Prolonged Cytopenias: Patients may exhibit prolonged cytopenias following lymphodepleting chemotherapy and ABECMA infusion. In the KarMMa study, 41% of patients (52/127) experienced prolonged Grade 3 or 4 neutropenia and 49% (62/127) experienced prolonged Grade 3 or 4 thrombocytopenia that had not resolved by Month 1 following ABECMA infusion. Rate of prolonged neutropenia was 49% in the 450 x 106 CAR+ T cell dose cohort and 34% in the 300 x 106 CAR+ T cell dose cohort. In 83% (43/52) of patients who recovered from Grade 3 or 4 neutropenia after Month 1, the median time to recovery from ABECMA infusion was 1.9 months. In 65% (40/62) of patients who recovered from Grade 3 or 4 thrombocytopenia, the median time to recovery was 2.1 months. Median time to cytopenia recovery was similar across the 300 and 450 x 106 dose cohort.

Three patients underwent stem cell therapy for hematopoietic reconstitution due to prolonged cytopenia. Two of the three patients died from complications of prolonged cytopenia. Monitor blood counts prior to and after ABECMA infusion. Manage cytopenia with myeloid growth factor and blood product transfusion support according to institutional guidelines.

Hypogammaglobulinemia: Plasma cell aplasia and hypogammaglobulinemia can occur in patients receiving treatment with ABECMA. Hypogammaglobulinemia was reported as an adverse event in 21% (27/127) of patients; laboratory IgG levels fell below 500 mg/dl after infusion in 25% (32/127) of patients treated with ABECMA.

Monitor immunoglobulin levels after treatment with ABECMA and administer IVIG for IgG <400 mg/dl. Manage per local institutional guidelines, including infection precautions and antibiotic or antiviral prophylaxis.

The safety of immunization with live viral vaccines during or following ABECMA treatment has not been studied. Vaccination with live virus vaccines is not recommended for at least 6 weeks prior to the start of lymphodepleting chemotherapy, during ABECMA treatment, and until immune recovery following treatment with ABECMA.

Secondary Malignancies: Patients treated with ABECMA may develop secondary malignancies. Monitor life-long for secondary malignancies. If a secondary malignancy occurs, contact Bristol Myers Squibb at 1-888-805-4555 to obtain instructions on patient samples to collect for testing of secondary malignancy of T cell origin.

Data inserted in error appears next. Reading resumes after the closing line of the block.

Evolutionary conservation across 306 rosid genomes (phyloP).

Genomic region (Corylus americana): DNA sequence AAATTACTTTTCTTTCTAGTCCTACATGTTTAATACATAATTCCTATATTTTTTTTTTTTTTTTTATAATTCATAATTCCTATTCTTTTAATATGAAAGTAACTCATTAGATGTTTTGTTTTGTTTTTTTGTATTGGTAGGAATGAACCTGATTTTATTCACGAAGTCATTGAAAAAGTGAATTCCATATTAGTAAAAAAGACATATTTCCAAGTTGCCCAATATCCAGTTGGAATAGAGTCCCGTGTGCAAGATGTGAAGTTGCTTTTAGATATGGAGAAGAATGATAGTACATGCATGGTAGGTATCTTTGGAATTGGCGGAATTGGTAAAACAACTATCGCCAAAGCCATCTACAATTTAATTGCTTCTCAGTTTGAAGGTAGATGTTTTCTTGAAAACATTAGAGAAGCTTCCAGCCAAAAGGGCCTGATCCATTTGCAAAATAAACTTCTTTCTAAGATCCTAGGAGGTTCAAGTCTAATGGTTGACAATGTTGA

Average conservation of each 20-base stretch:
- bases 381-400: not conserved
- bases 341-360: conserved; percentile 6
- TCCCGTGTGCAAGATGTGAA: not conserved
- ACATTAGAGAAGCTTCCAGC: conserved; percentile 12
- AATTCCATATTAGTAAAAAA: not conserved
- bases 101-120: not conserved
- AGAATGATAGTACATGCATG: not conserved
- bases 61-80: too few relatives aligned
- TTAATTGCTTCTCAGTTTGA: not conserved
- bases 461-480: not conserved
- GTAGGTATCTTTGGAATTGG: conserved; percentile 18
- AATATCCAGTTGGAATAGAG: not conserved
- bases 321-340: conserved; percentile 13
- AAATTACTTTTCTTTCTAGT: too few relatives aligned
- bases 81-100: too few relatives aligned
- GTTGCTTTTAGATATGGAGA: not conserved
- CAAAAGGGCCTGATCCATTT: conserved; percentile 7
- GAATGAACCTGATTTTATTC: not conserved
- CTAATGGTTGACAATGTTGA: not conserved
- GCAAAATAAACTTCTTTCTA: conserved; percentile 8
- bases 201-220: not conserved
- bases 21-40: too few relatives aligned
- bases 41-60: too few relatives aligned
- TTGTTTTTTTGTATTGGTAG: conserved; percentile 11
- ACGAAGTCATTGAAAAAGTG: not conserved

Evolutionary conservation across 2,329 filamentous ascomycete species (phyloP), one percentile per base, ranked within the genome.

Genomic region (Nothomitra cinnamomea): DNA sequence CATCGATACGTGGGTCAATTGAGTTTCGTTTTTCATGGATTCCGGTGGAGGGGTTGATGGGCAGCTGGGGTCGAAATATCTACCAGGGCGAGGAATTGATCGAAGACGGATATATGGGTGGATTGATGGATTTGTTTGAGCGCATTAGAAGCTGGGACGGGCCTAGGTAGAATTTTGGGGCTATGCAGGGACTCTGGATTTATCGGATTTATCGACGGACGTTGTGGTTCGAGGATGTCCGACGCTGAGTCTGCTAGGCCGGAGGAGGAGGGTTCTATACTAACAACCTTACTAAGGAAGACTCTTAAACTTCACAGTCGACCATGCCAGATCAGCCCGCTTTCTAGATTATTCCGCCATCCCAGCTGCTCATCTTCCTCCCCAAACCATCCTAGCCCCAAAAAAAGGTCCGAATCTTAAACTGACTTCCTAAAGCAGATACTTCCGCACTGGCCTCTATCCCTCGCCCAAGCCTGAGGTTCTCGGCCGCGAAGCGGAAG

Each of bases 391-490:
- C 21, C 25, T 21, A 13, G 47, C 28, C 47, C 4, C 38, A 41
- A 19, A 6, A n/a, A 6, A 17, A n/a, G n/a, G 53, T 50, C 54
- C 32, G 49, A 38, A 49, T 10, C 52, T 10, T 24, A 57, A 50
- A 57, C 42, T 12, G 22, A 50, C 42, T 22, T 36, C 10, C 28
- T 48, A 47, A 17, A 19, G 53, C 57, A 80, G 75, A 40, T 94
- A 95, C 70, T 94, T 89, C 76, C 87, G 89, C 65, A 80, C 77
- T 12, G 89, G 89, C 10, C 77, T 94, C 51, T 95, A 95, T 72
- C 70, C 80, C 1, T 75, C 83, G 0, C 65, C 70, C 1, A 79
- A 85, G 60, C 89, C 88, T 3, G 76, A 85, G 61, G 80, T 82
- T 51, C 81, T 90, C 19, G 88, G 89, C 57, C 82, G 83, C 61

Effects on Ability to Drive and Operate Machinery: Due to the potential for neurologic events, including altered mental status or seizures, patients receiving ABECMA are at risk for altered or decreased consciousness or coordination in the 8 weeks following ABECMA infusion. Advise patients to refrain from driving and engaging in hazardous occupations or activities, such as operating heavy or potentially dangerous machinery, during this initial period.

Adverse Reactions: The most common nonlaboratory adverse reactions (incidence greater than or equal to 20%) include CRS, infections – pathogen unspecified, fatigue, musculoskeletal pain, hypogammaglobulinemia, diarrhea, upper respiratory tract infection, nausea, viral infections, encephalopathy, edema, pyrexia, cough, headache, and decreased appetite.

Please see full Prescribing Information, including Boxed WARNINGS and Medication Guide, and Summary of Product Characteristics for ABECMA.

About Abecma

Abecma is the first-in-class B-cell maturation antigen (BCMA)-directed chimeric antigen receptor (CAR) T cell immunotherapy, first approved in the U.S. in March 2021 for the treatment of adult patients with relapsed or refractory multiple myeloma after four or more prior lines of therapy, including an immunomodulatory agent, a proteasome inhibitor, and an anti-CD38 monoclonal antibody. Abecma is also approved in Canada for relapsed and refractory multiple myeloma. Abecma recognizes and binds to BCMA on the surface of multiple myeloma cells leading to CAR T cell proliferation, cytokine secretion, and subsequent cytolytic killing of BCMA-expressing cells.

Abecma is being jointly developed and commercialized in the U.S. as part of a Co-Development, Co-Promotion, and Profit Share Agreement with Bristol Myers Squibb and bluebird bio. Bristol Myers Squibb will assume sole responsibility for Abecma drug product manufacturing and commercialization outside of the U.S.

Bristol Myers Squibb: Creating a Better Future for People with Cancer

Bristol Myers Squibb is inspired by a single vision—transforming patients’ lives through science. The goal of the company’s cancer research is to deliver medicines that offer each patient a better, healthier life and to make cure a possibility. Building on a legacy across a broad range of cancers that have changed survival expectations for many, Bristol Myers Squibb researchers are exploring new frontiers in personalized medicine, and through innovative digital platforms, are turning data into insights that sharpen their focus. Deep scientific expertise, cutting-edge capabilities and discovery platforms enable the company to look at cancer from every angle. Cancer can have a relentless grasp on many parts of a patient’s life, and Bristol Myers Squibb is committed to taking actions to address all aspects of care, from diagnosis to survivorship. Because as a leader in cancer care, Bristol Myers Squibb is working to empower all people with cancer to have a better future.

Learn more about the science behind cell therapy and ongoing research at Bristol Myers Squibb here.

About Bristol Myers Squibb